The involuntary forcible expulsion of stomach contents through the mouth. Vomiting can be preceded by nausea, sweating, excessive salivation, pallor, and a slowed heart rate.
It arises when the vomiting centre in the brainstem is activated by signals from one of three places within the body: the digestive tract; the balancing mechanism of the inner ear; or the brain, either due to emotions or thoughts or via the part of the brain that responds to poisons in the body.
The vomiting centre sends messages to both the diaphragm, which presses down on the stomach, and the abdominal wall, which presses inwards; the combined effect of these actions is to expel the stomach contents upwards through the oesophagus.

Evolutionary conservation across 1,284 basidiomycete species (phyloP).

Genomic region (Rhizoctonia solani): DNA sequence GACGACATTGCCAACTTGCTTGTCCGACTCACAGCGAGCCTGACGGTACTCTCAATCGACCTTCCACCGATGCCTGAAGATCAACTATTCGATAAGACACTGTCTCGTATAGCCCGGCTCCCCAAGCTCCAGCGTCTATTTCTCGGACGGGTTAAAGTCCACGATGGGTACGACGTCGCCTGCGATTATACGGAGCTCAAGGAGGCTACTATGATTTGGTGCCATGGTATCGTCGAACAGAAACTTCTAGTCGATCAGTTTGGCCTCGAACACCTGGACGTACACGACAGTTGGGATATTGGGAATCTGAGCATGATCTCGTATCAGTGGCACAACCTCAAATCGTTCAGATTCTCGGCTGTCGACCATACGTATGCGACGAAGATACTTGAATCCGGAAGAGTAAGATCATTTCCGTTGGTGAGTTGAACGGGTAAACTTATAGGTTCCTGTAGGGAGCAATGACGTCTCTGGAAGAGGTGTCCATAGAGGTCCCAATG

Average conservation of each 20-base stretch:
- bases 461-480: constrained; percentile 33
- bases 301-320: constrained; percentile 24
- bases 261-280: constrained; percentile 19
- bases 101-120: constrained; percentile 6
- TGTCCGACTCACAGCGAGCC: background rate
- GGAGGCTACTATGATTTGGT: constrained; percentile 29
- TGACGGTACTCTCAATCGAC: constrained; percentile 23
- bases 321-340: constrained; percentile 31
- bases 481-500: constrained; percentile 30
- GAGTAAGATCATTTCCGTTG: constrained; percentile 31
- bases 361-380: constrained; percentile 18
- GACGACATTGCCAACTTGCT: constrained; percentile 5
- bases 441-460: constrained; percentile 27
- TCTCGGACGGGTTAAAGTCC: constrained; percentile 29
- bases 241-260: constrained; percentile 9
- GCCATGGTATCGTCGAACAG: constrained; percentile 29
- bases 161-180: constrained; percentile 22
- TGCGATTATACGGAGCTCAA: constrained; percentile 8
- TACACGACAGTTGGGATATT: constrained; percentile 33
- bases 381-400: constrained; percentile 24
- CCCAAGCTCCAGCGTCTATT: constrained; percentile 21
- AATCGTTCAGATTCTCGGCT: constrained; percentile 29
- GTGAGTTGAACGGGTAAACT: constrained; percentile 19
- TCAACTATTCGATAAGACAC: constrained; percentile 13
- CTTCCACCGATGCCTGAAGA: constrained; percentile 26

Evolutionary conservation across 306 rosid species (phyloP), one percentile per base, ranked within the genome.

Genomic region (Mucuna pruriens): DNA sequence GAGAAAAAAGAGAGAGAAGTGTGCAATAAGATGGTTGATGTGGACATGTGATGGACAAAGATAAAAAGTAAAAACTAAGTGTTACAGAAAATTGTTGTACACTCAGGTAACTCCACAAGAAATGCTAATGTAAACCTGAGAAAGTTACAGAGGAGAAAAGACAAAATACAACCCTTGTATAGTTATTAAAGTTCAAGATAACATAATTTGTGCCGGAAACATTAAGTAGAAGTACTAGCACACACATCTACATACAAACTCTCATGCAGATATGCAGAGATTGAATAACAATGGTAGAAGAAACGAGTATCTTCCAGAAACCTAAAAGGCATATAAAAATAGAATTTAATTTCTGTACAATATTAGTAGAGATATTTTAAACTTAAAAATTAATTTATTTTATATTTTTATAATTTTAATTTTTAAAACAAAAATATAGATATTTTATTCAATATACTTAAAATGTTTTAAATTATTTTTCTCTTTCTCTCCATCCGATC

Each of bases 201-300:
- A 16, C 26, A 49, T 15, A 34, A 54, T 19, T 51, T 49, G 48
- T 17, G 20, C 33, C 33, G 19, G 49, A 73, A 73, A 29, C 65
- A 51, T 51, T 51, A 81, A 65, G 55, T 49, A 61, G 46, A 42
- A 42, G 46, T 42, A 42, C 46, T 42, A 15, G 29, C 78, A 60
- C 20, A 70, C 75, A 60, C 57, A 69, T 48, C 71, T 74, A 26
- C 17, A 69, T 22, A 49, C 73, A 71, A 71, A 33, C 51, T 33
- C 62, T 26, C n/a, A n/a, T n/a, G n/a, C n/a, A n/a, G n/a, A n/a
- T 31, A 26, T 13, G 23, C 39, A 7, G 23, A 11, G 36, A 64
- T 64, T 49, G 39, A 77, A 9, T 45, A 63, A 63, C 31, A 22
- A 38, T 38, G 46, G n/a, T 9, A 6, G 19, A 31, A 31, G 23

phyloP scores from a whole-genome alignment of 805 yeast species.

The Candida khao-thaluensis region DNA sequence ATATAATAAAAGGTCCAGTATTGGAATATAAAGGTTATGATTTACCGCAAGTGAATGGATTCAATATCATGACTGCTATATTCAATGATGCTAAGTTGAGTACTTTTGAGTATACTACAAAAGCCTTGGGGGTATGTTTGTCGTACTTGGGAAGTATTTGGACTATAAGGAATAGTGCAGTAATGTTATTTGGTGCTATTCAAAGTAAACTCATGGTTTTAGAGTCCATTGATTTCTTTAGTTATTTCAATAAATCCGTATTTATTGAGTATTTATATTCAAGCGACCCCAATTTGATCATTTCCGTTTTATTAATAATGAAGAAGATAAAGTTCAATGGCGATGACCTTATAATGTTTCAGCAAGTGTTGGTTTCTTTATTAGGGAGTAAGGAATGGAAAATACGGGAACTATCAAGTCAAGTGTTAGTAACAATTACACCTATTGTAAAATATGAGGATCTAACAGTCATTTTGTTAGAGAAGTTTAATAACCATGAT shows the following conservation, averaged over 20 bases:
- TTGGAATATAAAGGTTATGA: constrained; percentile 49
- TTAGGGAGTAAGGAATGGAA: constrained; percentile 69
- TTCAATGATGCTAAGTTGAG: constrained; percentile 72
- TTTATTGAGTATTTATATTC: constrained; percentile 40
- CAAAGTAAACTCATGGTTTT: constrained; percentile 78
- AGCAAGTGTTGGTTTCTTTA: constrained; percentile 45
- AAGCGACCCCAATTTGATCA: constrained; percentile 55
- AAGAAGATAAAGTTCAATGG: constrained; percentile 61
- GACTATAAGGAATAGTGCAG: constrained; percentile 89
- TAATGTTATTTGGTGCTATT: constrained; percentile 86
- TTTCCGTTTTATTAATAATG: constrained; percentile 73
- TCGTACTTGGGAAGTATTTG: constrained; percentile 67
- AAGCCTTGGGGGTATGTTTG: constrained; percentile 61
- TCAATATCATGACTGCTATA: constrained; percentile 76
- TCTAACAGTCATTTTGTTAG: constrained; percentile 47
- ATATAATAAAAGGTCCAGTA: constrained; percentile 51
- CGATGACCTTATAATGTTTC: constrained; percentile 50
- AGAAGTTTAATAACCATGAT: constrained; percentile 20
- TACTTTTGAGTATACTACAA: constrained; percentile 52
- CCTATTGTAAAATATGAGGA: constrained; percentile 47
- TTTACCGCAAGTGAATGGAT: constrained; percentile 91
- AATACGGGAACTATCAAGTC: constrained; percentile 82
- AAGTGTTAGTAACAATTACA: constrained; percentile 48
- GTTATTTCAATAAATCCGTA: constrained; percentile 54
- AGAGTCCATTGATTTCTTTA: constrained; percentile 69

Vomiting can be the result of over indulgence in alcohol or food. It is also a frequent side effect of a number of drugs, and it can follow after general anaesthesia.
Vomiting is also widespread in gastrointestinal disorders such as peptic ulcer, gastroenteritis, acute appendicitis, and food poisoning. Less frequently, it is due to intestinal obstruction (for example, due to pyloric stenosis or intussusception) or a tumour of the digestive tract. It can also be due to inflammation of associated digestive-tract organs.
Other possible causes of vomiting are pressure within the skull, migraine, conditions that affect the ears balancing mechanism, and hormonal disorders.
Vomiting can be a symptom of ketoacidosis in badly controlled diabetes mellitus. It can also be a symptom of an emotional problem or be part of disorders such as bulimia or anorexia nervosa.
Constant vomiting needs medical investigation. Treatment depends on the cause.